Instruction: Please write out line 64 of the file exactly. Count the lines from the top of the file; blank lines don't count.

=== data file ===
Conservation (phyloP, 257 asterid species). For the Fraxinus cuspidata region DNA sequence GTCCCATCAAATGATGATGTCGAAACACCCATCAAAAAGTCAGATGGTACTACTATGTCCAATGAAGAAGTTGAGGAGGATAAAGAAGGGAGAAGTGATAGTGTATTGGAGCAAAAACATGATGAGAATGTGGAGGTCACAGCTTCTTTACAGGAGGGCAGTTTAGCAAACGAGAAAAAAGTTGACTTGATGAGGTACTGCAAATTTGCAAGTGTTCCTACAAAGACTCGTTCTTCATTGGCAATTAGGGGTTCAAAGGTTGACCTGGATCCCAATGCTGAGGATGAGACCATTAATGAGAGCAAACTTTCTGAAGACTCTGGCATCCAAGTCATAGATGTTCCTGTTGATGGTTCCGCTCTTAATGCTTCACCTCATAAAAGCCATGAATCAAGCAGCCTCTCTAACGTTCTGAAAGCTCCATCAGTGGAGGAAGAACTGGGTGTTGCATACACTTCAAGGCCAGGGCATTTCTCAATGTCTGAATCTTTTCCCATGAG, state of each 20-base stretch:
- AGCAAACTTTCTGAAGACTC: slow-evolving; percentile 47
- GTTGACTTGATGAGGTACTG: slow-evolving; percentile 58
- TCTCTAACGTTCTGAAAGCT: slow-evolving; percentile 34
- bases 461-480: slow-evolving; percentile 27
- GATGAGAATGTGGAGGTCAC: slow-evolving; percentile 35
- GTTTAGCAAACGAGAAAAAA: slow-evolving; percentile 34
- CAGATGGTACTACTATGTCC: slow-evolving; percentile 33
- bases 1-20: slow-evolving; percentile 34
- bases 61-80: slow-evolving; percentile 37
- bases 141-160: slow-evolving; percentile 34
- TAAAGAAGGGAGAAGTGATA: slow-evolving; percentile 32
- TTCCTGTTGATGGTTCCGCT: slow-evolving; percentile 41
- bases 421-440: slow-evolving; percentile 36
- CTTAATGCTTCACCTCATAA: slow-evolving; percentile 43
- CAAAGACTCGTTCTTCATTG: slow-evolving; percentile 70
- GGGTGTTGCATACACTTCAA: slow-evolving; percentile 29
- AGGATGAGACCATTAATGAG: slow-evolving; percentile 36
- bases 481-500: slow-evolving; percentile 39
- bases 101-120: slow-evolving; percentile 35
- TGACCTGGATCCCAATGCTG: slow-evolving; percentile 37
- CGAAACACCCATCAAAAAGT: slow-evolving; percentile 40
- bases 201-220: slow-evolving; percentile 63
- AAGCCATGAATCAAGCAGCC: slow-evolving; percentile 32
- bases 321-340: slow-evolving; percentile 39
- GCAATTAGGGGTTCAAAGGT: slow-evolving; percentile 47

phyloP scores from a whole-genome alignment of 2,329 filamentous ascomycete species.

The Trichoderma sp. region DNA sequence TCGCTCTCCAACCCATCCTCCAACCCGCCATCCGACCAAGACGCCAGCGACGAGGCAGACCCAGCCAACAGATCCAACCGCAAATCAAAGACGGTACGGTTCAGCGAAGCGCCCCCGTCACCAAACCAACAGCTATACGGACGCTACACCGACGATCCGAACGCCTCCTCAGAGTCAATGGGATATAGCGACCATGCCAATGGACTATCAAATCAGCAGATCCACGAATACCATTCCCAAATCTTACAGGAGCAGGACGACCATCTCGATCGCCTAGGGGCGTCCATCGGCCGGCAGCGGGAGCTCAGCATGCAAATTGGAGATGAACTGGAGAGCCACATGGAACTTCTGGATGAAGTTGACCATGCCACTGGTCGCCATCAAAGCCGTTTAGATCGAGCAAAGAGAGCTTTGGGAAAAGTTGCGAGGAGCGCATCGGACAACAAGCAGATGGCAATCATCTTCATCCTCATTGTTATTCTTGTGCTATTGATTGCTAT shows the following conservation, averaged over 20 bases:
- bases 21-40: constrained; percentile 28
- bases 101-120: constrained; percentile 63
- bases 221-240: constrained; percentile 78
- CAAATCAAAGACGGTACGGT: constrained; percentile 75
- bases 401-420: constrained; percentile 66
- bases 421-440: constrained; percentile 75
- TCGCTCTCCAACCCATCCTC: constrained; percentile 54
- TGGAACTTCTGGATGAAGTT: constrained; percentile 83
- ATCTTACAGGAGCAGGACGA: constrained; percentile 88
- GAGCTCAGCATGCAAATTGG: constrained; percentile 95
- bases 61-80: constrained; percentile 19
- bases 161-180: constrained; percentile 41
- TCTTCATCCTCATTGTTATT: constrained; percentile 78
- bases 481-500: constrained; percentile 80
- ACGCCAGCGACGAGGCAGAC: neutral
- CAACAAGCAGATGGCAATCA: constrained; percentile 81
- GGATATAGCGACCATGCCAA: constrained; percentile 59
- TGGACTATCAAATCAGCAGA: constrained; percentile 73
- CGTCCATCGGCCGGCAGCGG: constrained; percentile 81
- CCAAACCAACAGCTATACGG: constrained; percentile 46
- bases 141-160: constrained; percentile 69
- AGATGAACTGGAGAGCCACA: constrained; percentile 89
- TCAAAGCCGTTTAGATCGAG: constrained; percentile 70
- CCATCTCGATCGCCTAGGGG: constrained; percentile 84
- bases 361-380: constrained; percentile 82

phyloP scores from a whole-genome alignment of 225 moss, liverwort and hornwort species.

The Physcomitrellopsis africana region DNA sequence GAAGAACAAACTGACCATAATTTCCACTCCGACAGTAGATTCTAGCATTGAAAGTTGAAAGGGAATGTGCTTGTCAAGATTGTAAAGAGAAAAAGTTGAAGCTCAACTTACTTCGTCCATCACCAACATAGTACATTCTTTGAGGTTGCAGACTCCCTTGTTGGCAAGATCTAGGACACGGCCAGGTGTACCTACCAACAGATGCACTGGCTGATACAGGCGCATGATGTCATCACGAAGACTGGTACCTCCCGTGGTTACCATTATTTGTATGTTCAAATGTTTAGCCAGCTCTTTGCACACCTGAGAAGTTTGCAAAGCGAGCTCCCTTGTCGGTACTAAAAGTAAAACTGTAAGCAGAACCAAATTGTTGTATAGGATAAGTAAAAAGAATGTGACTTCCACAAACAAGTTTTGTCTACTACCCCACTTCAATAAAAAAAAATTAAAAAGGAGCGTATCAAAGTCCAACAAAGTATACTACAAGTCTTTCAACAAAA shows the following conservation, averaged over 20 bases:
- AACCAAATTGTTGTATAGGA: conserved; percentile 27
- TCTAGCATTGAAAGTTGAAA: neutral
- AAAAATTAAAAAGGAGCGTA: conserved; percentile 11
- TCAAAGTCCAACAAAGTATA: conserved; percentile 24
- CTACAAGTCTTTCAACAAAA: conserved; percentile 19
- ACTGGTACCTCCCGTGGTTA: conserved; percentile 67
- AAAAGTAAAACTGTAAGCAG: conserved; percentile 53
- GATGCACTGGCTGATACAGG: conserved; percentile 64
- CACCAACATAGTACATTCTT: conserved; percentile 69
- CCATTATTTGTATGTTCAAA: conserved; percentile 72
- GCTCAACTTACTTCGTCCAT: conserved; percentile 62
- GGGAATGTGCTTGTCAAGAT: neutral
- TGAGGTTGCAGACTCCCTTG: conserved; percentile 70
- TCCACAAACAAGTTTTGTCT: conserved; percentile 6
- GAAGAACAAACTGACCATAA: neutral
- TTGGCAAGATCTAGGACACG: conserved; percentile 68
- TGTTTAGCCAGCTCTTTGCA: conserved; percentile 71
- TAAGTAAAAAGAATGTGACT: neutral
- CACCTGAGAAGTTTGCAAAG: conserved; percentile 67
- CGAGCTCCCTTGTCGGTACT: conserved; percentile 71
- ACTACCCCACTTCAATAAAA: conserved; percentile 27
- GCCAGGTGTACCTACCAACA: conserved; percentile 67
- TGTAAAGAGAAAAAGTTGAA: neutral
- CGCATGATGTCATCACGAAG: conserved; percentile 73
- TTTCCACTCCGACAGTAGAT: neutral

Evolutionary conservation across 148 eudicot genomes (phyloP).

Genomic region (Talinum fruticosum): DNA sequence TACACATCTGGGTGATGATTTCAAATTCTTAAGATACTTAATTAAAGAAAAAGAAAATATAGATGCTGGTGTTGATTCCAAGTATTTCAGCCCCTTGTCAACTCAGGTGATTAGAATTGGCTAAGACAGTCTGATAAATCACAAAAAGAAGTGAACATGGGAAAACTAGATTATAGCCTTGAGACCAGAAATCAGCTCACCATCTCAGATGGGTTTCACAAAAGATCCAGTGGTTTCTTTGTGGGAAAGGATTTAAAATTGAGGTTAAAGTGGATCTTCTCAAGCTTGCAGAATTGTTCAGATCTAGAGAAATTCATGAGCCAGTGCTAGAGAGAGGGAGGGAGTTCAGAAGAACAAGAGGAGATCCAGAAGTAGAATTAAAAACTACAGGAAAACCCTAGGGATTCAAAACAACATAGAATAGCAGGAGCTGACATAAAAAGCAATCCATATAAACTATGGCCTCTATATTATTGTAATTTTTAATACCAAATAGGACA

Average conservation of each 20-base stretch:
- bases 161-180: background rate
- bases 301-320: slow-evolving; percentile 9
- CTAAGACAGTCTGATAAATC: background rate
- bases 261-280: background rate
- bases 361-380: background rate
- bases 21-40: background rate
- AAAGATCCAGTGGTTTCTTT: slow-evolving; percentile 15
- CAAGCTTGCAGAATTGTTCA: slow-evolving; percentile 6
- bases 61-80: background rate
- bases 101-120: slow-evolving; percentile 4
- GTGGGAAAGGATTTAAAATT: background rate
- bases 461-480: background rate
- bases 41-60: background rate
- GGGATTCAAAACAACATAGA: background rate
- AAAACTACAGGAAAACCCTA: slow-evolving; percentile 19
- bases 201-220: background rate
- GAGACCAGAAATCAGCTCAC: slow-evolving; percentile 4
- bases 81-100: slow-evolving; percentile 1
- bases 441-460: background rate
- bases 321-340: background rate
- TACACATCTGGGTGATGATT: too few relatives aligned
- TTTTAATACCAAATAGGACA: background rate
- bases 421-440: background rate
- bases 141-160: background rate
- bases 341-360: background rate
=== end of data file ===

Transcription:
- CACCAACATAGTACATTCTT: conserved; percentile 69